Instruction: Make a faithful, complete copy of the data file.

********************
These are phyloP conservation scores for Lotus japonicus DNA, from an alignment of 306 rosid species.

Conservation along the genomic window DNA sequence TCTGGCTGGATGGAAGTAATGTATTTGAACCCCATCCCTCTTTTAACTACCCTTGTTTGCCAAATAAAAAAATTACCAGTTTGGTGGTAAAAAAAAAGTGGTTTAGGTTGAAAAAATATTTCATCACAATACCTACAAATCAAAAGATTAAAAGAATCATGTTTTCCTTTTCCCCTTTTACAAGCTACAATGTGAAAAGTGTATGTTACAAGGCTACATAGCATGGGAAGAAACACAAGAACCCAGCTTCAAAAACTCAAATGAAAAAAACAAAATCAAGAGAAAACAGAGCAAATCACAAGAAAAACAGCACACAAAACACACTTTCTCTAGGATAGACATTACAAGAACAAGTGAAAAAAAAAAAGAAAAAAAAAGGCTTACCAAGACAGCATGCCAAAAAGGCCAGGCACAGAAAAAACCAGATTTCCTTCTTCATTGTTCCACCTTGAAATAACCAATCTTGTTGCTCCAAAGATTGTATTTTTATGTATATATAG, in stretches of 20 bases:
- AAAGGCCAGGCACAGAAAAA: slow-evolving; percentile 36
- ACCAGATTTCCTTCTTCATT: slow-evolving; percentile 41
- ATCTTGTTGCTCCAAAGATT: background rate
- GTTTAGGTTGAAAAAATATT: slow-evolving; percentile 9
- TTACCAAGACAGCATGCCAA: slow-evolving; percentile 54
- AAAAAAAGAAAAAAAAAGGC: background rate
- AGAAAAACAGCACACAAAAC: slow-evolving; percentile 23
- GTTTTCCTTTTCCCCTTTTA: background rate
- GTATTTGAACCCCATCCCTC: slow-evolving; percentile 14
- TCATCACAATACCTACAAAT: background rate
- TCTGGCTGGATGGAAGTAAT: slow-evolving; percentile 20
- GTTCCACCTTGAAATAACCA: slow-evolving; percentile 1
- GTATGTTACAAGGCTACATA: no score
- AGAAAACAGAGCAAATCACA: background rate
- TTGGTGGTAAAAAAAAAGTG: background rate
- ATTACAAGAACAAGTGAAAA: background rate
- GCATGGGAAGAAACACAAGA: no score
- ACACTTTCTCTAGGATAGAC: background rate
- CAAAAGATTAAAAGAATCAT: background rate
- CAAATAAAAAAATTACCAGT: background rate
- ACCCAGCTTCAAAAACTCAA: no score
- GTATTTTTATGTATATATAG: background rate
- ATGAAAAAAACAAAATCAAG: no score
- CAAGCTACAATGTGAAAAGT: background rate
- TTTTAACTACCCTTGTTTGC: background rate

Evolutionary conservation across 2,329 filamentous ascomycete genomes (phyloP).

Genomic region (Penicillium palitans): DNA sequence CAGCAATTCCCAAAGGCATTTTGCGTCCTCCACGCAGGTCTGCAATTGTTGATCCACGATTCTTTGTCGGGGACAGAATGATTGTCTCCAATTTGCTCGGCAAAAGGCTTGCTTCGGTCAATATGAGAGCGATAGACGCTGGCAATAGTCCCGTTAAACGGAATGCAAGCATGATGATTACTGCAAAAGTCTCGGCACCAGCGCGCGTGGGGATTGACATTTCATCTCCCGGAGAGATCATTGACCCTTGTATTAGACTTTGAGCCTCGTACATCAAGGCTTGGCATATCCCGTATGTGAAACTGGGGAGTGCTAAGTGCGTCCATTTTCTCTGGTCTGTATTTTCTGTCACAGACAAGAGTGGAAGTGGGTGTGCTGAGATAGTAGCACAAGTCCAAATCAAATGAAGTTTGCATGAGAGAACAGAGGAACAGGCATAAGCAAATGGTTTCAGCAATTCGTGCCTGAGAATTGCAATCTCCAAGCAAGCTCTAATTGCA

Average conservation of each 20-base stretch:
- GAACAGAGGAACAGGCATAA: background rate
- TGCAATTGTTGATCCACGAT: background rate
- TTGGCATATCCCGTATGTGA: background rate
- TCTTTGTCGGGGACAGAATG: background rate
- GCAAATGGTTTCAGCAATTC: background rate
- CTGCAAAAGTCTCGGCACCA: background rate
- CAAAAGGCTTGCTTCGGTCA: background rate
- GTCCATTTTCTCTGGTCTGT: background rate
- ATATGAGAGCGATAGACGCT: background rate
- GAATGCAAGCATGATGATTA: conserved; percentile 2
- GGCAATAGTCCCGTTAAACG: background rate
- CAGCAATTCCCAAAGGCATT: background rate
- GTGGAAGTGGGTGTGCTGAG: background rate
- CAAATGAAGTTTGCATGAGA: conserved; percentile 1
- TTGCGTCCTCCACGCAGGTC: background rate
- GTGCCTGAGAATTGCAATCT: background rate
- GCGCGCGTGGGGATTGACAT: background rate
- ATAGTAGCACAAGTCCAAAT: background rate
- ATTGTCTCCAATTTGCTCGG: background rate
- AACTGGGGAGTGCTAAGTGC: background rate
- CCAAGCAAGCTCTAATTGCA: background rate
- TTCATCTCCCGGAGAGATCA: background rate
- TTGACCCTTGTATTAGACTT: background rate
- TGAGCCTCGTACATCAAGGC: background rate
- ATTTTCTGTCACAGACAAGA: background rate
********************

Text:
These are phyloP conservation scores for Lotus japonicus DNA, from an alignment of 306 rosid species.

Conservation along the genomic window DNA sequence TCTGGCTGGATGGAAGTAATGTATTTGAACCCCATCCCTCTTTTAACTACCCTTGTTTGCCAAATAAAAAAATTACCAGTTTGGTGGTAAAAAAAAAGTGGTTTAGGTTGAAAAAATATTTCATCACAATACCTACAAATCAAAAGATTAAAAGAATCATGTTTTCCTTTTCCCCTTTTACAAGCTACAATGTGAAAAGTGTATGTTACAAGGCTACATAGCATGGGAAGAAACACAAGAACCCAGCTTCAAAAACTCAAATGAAAAAAACAAAATCAAGAGAAAACAGAGCAAATCACAAGAAAAACAGCACACAAAACACACTTTCTCTAGGATAGACATTACAAGAACAAGTGAAAAAAAAAAAGAAAAAAAAAGGCTTACCAAGACAGCATGCCAAAAAGGCCAGGCACAGAAAAAACCAGATTTCCTTCTTCATTGTTCCACCTTGAAATAACCAATCTTGTTGCTCCAAAGATTGTATTTTTATGTATATATAG, in stretches of 20 bases:
- AAAGGCCAGGCACAGAAAAA: slow-evolving; percentile 36
- ACCAGATTTCCTTCTTCATT: slow-evolving; percentile 41
- ATCTTGTTGCTCCAAAGATT: background rate
- GTTTAGGTTGAAAAAATATT: slow-evolving; percentile 9
- TTACCAAGACAGCATGCCAA: slow-evolving; percentile 54
- AAAAAAAGAAAAAAAAAGGC: background rate
- AGAAAAACAGCACACAAAAC: slow-evolving; percentile 23
- GTTTTCCTTTTCCCCTTTTA: background rate
- GTATTTGAACCCCATCCCTC: slow-evolving; percentile 14
- TCATCACAATACCTACAAAT: background rate
- TCTGGCTGGATGGAAGTAAT: slow-evolving; percentile 20
- GTTCCACCTTGAAATAACCA: slow-evolving; percentile 1
- GTATGTTACAAGGCTACATA: no score
- AGAAAACAGAGCAAATCACA: background rate
- TTGGTGGTAAAAAAAAAGTG: background rate
- ATTACAAGAACAAGTGAAAA: background rate
- GCATGGGAAGAAACACAAGA: no score
- ACACTTTCTCTAGGATAGAC: background rate
- CAAAAGATTAAAAGAATCAT: background rate
- CAAATAAAAAAATTACCAGT: background rate
- ACCCAGCTTCAAAAACTCAA: no score
- GTATTTTTATGTATATATAG: background rate
- ATGAAAAAAACAAAATCAAG: no score
- CAAGCTACAATGTGAAAAGT: background rate
- TTTTAACTACCCTTGTTTGC: background rate

Evolutionary conservation across 2,329 filamentous ascomycete genomes (phyloP).

Genomic region (Penicillium palitans): DNA sequence CAGCAATTCCCAAAGGCATTTTGCGTCCTCCACGCAGGTCTGCAATTGTTGATCCACGATTCTTTGTCGGGGACAGAATGATTGTCTCCAATTTGCTCGGCAAAAGGCTTGCTTCGGTCAATATGAGAGCGATAGACGCTGGCAATAGTCCCGTTAAACGGAATGCAAGCATGATGATTACTGCAAAAGTCTCGGCACCAGCGCGCGTGGGGATTGACATTTCATCTCCCGGAGAGATCATTGACCCTTGTATTAGACTTTGAGCCTCGTACATCAAGGCTTGGCATATCCCGTATGTGAAACTGGGGAGTGCTAAGTGCGTCCATTTTCTCTGGTCTGTATTTTCTGTCACAGACAAGAGTGGAAGTGGGTGTGCTGAGATAGTAGCACAAGTCCAAATCAAATGAAGTTTGCATGAGAGAACAGAGGAACAGGCATAAGCAAATGGTTTCAGCAATTCGTGCCTGAGAATTGCAATCTCCAAGCAAGCTCTAATTGCA

Average conservation of each 20-base stretch:
- GAACAGAGGAACAGGCATAA: background rate
- TGCAATTGTTGATCCACGAT: background rate
- TTGGCATATCCCGTATGTGA: background rate
- TCTTTGTCGGGGACAGAATG: background rate
- GCAAATGGTTTCAGCAATTC: background rate
- CTGCAAAAGTCTCGGCACCA: background rate
- CAAAAGGCTTGCTTCGGTCA: background rate
- GTCCATTTTCTCTGGTCTGT: background rate
- ATATGAGAGCGATAGACGCT: background rate
- GAATGCAAGCATGATGATTA: conserved; percentile 2
- GGCAATAGTCCCGTTAAACG: background rate
- CAGCAATTCCCAAAGGCATT: background rate
- GTGGAAGTGGGTGTGCTGAG: background rate
- CAAATGAAGTTTGCATGAGA: conserved; percentile 1
- TTGCGTCCTCCACGCAGGTC: background rate
- GTGCCTGAGAATTGCAATCT: background rate
- GCGCGCGTGGGGATTGACAT: background rate
- ATAGTAGCACAAGTCCAAAT: background rate
- ATTGTCTCCAATTTGCTCGG: background rate
- AACTGGGGAGTGCTAAGTGC: background rate
- CCAAGCAAGCTCTAATTGCA: background rate
- TTCATCTCCCGGAGAGATCA: background rate
- TTGACCCTTGTATTAGACTT: background rate
- TGAGCCTCGTACATCAAGGC: background rate
- ATTTTCTGTCACAGACAAGA: background rate